What is the Loopring protocol?
Loopring is a program designed to work on top of Ethereum’s blockchain (a layer 1, or base, blockchain). This means that Loopring seeks to make the experience of using Ethereum faster by processing elements of Ethereum transactions on its own network. You can think of it as creating a side road off the main highway to help ease congestion.
Loopring’s developers claim this helps the protocol reach throughput approximately 1,000 times greater than Ethereum, with peaks of 2,025 transactions a second. Unlike Ethereum’s sky-high fees, transactions on Loopring cost less than a cent.
You may have heard of other blockchains, such as Avalanche and Solana, that also claim to be faster and cheaper than Ethereum. However, unlike Loopring, these are known as layer 1 blockchains. This simply means they are independent blockchains with their own validators, just like Ethereum.
Key features of Loopring
Loopring accomplishes its high throughput and low cost through something called zkRollups. Let’s break that down.
Zk stands for “zero-knowledge,” which itself is short for “zero-knowledge proofs.” This is a method of processing transactions privately. It allows one party to prove to another party that something is true without providing any extraneous information about the transaction itself.
A zero-knowledge proof could let you know that it is raining today without having to look out the window, or prove to a border control agent that you are eligible to enter the country without telling your name and address. Zero-knowledge proofs are important for cryptocurrency protocols that don’t want to leak excess information to third parties or trust a central organization in case something goes wrong.
Rollups are a type of scaling system that collects batches of transactions, then “rolls” them up into a single transaction and processes it on a base layer blockchain like Ethereum. Rollups are a way of cutting costs and increasing speeds because multiple transactions can be processed at once and split the cost of a single transaction.
ZkRollups combine both of these technologies. Looping describes it as “the most secure scaling mechanism the industry knows of, whereby users can access their assets in all circumstances.” It’s suitable for applications that require trustlessness, like decentralized exchanges or lenders.
The Loopring network is powered by its native utility token called loopring (also known by its ticker, LRC).
LRC launched in 2017 and primarily powers Loopring’s decentralized exchange , which launched in February 2020. When using the DEX, you have to pay in LRC each time you process a trade. Precisely 80% of the money goes to liquidity providers, and the remainder is split between insurers and Loopring’s decentralized autonomous organization (DAO).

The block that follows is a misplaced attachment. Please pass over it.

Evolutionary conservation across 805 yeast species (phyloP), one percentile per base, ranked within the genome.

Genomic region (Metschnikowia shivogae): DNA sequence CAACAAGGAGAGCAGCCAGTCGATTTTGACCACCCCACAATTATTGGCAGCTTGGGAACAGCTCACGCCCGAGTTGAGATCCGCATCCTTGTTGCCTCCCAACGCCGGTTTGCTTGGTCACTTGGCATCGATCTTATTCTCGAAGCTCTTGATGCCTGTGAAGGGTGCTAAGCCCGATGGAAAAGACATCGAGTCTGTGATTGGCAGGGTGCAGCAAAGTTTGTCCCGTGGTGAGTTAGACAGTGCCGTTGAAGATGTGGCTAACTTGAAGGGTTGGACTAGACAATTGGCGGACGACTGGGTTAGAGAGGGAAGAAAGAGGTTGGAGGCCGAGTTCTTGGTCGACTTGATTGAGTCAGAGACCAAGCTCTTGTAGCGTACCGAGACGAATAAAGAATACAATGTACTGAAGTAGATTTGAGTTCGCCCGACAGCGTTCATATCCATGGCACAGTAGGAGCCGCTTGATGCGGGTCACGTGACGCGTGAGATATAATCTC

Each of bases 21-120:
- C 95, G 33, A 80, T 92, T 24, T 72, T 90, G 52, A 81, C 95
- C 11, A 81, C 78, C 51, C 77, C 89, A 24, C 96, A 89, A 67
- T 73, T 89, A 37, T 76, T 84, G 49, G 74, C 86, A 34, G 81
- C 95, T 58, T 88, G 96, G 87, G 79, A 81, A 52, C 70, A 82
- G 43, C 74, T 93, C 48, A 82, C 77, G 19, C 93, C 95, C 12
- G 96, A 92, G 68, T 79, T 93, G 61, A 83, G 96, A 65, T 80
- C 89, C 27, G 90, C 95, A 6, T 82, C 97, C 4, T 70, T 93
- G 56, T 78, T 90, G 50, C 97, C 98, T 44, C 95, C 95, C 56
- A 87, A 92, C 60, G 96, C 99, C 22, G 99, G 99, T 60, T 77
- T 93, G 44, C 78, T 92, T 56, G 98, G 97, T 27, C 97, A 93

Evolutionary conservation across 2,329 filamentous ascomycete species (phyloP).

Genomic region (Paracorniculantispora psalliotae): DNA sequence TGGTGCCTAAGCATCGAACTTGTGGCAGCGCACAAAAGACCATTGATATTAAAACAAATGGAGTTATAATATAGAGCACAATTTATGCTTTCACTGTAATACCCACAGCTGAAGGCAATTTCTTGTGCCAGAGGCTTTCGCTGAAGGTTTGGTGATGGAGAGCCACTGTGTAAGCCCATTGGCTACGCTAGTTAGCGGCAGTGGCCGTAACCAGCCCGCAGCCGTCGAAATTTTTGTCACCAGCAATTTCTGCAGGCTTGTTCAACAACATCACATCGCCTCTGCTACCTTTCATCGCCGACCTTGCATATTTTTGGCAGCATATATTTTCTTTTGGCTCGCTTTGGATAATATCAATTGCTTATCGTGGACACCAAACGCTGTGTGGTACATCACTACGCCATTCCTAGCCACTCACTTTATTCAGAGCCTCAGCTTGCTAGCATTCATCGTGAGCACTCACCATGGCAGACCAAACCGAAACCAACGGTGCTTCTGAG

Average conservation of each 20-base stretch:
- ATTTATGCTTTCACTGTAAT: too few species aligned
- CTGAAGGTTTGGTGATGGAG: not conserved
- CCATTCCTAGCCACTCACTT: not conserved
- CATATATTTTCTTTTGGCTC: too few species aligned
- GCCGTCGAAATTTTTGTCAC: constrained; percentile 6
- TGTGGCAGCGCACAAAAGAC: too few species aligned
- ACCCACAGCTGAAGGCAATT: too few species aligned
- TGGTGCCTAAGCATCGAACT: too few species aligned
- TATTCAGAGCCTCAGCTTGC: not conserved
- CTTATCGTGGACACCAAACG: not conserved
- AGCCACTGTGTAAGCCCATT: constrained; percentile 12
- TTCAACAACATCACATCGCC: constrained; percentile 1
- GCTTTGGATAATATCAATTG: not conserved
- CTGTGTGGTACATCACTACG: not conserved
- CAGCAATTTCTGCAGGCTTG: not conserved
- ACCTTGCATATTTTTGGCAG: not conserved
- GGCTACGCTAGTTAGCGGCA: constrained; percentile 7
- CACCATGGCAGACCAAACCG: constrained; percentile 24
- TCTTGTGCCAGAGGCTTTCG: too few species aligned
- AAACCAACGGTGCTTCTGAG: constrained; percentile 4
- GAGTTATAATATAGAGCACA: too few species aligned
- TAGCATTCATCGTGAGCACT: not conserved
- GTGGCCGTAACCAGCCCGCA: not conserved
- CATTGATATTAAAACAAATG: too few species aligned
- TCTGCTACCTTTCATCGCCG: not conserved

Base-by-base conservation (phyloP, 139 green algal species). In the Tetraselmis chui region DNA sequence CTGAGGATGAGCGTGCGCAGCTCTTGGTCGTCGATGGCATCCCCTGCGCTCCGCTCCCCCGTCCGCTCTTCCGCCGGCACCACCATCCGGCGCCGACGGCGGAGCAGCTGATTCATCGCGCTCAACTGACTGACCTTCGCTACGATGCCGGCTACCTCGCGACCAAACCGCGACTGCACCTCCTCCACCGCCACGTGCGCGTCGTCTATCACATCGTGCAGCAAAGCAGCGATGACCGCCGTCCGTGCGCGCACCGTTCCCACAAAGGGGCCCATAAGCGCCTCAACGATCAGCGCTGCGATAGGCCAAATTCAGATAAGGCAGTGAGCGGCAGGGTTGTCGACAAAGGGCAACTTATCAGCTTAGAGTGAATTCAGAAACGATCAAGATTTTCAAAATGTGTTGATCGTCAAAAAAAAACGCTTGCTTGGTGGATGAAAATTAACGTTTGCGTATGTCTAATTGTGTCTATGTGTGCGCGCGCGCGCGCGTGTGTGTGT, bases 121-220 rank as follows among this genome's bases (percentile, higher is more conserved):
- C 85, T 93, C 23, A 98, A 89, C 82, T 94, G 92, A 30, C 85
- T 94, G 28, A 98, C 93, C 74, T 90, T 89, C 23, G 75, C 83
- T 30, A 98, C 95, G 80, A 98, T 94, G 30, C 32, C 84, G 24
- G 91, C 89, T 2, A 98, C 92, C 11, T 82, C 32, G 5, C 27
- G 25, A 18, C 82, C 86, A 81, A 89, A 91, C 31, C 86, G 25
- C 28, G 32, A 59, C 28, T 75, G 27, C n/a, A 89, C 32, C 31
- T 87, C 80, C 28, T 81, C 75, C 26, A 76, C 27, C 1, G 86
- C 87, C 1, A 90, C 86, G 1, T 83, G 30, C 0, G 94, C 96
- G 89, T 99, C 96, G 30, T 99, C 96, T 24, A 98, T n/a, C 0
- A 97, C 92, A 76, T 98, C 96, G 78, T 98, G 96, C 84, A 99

What makes LRC price go up and down?
Like any cryptocurrency, LRC is highly volatile. LRC boomed at the end of October 2021, rising from $0.38 to all-time highs of $3.70 within a fortnight. Analysts linked the rising price to rumors that GameStop, the video game retailer that was central to a social media-fueled surge at the beginning of 2021, would use Loopring to create a marketplace for trading non-fungible tokens (NFT) – blockchain-based art. This rumor did prove to be true, as GameStop did launch its NFT marketplace using Loopring. This however has not driven the price to rebound to earlier highs. The price of LRC in 2022 has fallen steeply with the majority of tokens during the crypto bull market and has fallen to as low as 30 cents as of Sept. 2022.
More broadly, some analysts think LRC’s price is pegged to the success of Ethereum and rival scaling systems and layer 1 blockchains. Some people think the need for scaling will dissipate if Ethereum scales itself, while Ethereum’s co-founder, Vitalik Buterin, thinks the two advancements will complement each other.
The leader in news and information on cryptocurrency, digital assets and the future of money, CoinDesk is a media outlet that strives for the highest journalistic standards and abides by a strict set of editorial policies. CoinDesk is an independent operating subsidiary of Digital Currency Group, which invests in cryptocurrencies and blockchain startups. As part of their compensation, certain CoinDesk employees, including editorial employees, may receive exposure to DCG equity in the form of stock appreciation rights, which vest over a multi-year period. CoinDesk journalists are not allowed to purchase stock outright in DCG.